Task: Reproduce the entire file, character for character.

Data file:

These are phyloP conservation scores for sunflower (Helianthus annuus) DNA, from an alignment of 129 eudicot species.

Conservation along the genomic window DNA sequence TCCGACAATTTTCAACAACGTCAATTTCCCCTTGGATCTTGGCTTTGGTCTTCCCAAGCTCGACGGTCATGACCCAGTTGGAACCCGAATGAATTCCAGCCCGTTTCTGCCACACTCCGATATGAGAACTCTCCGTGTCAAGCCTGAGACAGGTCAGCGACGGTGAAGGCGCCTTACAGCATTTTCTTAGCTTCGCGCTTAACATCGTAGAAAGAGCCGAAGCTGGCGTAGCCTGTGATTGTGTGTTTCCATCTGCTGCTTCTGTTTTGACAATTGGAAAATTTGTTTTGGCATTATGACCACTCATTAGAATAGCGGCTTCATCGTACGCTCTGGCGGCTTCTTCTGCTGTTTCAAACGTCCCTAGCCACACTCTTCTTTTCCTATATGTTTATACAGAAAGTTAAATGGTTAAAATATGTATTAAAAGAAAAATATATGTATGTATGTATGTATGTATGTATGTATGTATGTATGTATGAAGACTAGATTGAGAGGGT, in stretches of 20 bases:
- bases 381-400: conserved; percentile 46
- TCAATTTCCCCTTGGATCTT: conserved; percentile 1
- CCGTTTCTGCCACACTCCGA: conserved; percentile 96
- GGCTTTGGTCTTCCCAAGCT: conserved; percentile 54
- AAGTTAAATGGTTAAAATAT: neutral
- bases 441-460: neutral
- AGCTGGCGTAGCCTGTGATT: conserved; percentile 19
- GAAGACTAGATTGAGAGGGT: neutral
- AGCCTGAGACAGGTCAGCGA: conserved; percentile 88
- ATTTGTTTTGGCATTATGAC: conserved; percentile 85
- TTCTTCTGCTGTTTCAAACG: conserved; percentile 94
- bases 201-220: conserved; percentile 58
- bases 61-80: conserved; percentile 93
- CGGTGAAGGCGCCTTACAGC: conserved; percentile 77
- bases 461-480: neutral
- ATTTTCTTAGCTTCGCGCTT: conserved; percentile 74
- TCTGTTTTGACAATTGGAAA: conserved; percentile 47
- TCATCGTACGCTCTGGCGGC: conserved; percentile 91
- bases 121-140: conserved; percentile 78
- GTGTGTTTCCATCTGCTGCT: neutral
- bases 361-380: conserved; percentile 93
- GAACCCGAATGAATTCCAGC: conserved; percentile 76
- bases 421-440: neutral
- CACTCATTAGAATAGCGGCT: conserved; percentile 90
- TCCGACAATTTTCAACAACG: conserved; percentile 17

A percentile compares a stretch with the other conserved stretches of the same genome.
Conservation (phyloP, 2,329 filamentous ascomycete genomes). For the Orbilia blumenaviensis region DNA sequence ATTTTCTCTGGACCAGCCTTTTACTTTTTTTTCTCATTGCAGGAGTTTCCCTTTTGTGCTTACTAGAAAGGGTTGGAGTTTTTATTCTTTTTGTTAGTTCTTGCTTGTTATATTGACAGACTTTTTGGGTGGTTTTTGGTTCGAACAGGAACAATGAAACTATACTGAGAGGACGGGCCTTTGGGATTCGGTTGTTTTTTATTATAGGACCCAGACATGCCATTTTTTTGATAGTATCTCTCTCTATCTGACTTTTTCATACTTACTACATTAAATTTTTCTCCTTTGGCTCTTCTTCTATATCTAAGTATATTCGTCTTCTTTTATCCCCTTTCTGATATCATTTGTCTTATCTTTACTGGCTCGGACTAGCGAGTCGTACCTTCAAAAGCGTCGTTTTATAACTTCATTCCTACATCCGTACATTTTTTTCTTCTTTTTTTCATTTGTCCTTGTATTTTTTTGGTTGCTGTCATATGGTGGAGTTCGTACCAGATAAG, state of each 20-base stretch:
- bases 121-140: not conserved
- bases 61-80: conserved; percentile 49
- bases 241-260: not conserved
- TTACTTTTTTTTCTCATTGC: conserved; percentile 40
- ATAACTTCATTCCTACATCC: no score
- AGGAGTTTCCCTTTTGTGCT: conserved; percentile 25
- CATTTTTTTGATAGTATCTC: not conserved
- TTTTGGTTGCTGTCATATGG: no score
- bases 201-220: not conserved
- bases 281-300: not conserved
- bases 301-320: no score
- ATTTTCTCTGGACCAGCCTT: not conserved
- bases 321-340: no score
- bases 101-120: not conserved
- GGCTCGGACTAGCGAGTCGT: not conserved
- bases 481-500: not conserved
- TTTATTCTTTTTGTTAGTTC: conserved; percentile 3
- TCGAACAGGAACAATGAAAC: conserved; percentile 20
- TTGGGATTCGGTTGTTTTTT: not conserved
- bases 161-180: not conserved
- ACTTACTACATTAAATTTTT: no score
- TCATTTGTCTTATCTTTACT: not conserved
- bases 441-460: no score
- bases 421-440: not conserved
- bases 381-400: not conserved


These are phyloP conservation scores for sunflower (Helianthus annuus) DNA, from an alignment of 129 eudicot species.

Conservation along the genomic window DNA sequence TCCGACAATTTTCAACAACGTCAATTTCCCCTTGGATCTTGGCTTTGGTCTTCCCAAGCTCGACGGTCATGACCCAGTTGGAACCCGAATGAATTCCAGCCCGTTTCTGCCACACTCCGATATGAGAACTCTCCGTGTCAAGCCTGAGACAGGTCAGCGACGGTGAAGGCGCCTTACAGCATTTTCTTAGCTTCGCGCTTAACATCGTAGAAAGAGCCGAAGCTGGCGTAGCCTGTGATTGTGTGTTTCCATCTGCTGCTTCTGTTTTGACAATTGGAAAATTTGTTTTGGCATTATGACCACTCATTAGAATAGCGGCTTCATCGTACGCTCTGGCGGCTTCTTCTGCTGTTTCAAACGTCCCTAGCCACACTCTTCTTTTCCTATATGTTTATACAGAAAGTTAAATGGTTAAAATATGTATTAAAAGAAAAATATATGTATGTATGTATGTATGTATGTATGTATGTATGTATGTATGAAGACTAGATTGAGAGGGT, in stretches of 20 bases:
- bases 381-400: conserved; percentile 46
- TCAATTTCCCCTTGGATCTT: conserved; percentile 1
- CCGTTTCTGCCACACTCCGA: conserved; percentile 96
- GGCTTTGGTCTTCCCAAGCT: conserved; percentile 54
- AAGTTAAATGGTTAAAATAT: neutral
- bases 441-460: neutral
- AGCTGGCGTAGCCTGTGATT: conserved; percentile 19
- GAAGACTAGATTGAGAGGGT: neutral
- AGCCTGAGACAGGTCAGCGA: conserved; percentile 88
- ATTTGTTTTGGCATTATGAC: conserved; percentile 85
- TTCTTCTGCTGTTTCAAACG: conserved; percentile 94
- bases 201-220: conserved; percentile 58
- bases 61-80: conserved; percentile 93
- CGGTGAAGGCGCCTTACAGC: conserved; percentile 77
- bases 461-480: neutral
- ATTTTCTTAGCTTCGCGCTT: conserved; percentile 74
- TCTGTTTTGACAATTGGAAA: conserved; percentile 47
- TCATCGTACGCTCTGGCGGC: conserved; percentile 91
- bases 121-140: conserved; percentile 78
- GTGTGTTTCCATCTGCTGCT: neutral
- bases 361-380: conserved; percentile 93
- GAACCCGAATGAATTCCAGC: conserved; percentile 76
- bases 421-440: neutral
- CACTCATTAGAATAGCGGCT: conserved; percentile 90
- TCCGACAATTTTCAACAACG: conserved; percentile 17

A percentile compares a stretch with the other conserved stretches of the same genome.
Conservation (phyloP, 2,329 filamentous ascomycete genomes). For the Orbilia blumenaviensis region DNA sequence ATTTTCTCTGGACCAGCCTTTTACTTTTTTTTCTCATTGCAGGAGTTTCCCTTTTGTGCTTACTAGAAAGGGTTGGAGTTTTTATTCTTTTTGTTAGTTCTTGCTTGTTATATTGACAGACTTTTTGGGTGGTTTTTGGTTCGAACAGGAACAATGAAACTATACTGAGAGGACGGGCCTTTGGGATTCGGTTGTTTTTTATTATAGGACCCAGACATGCCATTTTTTTGATAGTATCTCTCTCTATCTGACTTTTTCATACTTACTACATTAAATTTTTCTCCTTTGGCTCTTCTTCTATATCTAAGTATATTCGTCTTCTTTTATCCCCTTTCTGATATCATTTGTCTTATCTTTACTGGCTCGGACTAGCGAGTCGTACCTTCAAAAGCGTCGTTTTATAACTTCATTCCTACATCCGTACATTTTTTTCTTCTTTTTTTCATTTGTCCTTGTATTTTTTTGGTTGCTGTCATATGGTGGAGTTCGTACCAGATAAG, state of each 20-base stretch:
- bases 121-140: not conserved
- bases 61-80: conserved; percentile 49
- bases 241-260: not conserved
- TTACTTTTTTTTCTCATTGC: conserved; percentile 40
- ATAACTTCATTCCTACATCC: no score
- AGGAGTTTCCCTTTTGTGCT: conserved; percentile 25
- CATTTTTTTGATAGTATCTC: not conserved
- TTTTGGTTGCTGTCATATGG: no score
- bases 201-220: not conserved
- bases 281-300: not conserved
- bases 301-320: no score
- ATTTTCTCTGGACCAGCCTT: not conserved
- bases 321-340: no score
- bases 101-120: not conserved
- GGCTCGGACTAGCGAGTCGT: not conserved
- bases 481-500: not conserved
- TTTATTCTTTTTGTTAGTTC: conserved; percentile 3
- TCGAACAGGAACAATGAAAC: conserved; percentile 20
- TTGGGATTCGGTTGTTTTTT: not conserved
- bases 161-180: not conserved
- ACTTACTACATTAAATTTTT: no score
- TCATTTGTCTTATCTTTACT: not conserved
- bases 441-460: no score
- bases 421-440: not conserved
- bases 381-400: not conserved